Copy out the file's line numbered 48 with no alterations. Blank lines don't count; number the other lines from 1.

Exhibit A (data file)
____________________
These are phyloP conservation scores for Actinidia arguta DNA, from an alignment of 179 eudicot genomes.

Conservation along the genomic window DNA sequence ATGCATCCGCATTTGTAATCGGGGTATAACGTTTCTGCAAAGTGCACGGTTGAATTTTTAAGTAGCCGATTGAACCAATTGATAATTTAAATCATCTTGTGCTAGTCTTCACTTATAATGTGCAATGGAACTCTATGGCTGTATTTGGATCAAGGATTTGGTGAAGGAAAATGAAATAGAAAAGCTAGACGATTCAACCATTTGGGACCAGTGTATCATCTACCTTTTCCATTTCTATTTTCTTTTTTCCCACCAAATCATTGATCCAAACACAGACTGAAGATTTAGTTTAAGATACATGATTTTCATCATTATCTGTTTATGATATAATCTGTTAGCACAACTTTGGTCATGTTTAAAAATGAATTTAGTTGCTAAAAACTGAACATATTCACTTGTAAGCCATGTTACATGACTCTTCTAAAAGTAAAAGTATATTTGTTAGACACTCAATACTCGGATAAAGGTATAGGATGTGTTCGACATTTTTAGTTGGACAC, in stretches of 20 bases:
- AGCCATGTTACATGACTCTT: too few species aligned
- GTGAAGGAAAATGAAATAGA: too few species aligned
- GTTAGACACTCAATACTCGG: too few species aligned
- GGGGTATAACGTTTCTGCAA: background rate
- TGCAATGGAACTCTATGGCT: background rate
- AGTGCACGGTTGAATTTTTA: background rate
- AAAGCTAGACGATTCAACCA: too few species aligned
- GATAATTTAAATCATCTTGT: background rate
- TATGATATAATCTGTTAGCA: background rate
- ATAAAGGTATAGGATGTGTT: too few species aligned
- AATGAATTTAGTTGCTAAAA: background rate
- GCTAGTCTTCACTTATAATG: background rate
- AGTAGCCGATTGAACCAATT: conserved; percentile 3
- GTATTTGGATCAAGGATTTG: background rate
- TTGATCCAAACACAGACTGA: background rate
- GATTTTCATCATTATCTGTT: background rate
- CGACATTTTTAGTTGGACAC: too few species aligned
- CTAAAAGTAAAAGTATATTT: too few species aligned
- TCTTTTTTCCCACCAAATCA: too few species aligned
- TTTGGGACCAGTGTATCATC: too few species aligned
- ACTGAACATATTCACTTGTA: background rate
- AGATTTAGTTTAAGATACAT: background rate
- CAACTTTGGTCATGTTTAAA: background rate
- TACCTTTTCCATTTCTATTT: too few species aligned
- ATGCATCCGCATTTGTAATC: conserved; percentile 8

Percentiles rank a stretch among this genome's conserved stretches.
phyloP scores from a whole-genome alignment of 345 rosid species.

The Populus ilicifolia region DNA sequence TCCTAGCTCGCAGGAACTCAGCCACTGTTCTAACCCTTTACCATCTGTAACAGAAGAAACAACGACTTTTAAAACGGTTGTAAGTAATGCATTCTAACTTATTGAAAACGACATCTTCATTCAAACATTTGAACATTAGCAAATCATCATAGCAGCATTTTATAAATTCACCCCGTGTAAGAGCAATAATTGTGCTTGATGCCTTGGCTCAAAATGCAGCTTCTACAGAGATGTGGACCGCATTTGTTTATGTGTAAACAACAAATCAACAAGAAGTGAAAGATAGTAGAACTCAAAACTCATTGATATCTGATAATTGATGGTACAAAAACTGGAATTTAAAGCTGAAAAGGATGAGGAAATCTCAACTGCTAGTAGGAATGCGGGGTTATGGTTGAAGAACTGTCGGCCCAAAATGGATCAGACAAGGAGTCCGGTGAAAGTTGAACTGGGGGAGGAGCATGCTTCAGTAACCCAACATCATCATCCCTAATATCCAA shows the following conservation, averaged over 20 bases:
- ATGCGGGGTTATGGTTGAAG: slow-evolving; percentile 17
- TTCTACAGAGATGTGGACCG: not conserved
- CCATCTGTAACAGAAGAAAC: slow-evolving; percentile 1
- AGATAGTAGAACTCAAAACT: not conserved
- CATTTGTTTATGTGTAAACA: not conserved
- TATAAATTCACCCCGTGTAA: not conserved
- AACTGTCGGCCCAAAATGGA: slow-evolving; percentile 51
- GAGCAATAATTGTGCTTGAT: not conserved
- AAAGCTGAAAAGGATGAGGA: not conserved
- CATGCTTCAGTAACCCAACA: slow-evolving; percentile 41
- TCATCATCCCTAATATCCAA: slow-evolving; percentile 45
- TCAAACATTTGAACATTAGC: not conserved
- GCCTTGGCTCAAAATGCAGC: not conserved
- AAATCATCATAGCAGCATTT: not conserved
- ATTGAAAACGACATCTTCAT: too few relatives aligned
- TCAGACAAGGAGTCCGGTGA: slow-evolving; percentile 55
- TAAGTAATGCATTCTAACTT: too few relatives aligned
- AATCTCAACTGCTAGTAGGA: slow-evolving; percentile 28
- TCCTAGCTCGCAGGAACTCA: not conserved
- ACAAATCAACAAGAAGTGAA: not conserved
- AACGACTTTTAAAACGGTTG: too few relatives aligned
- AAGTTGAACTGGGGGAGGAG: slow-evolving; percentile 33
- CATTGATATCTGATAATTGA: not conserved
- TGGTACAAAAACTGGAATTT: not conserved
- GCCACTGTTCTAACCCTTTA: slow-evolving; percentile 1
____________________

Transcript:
- AATCTCAACTGCTAGTAGGA: slow-evolving; percentile 28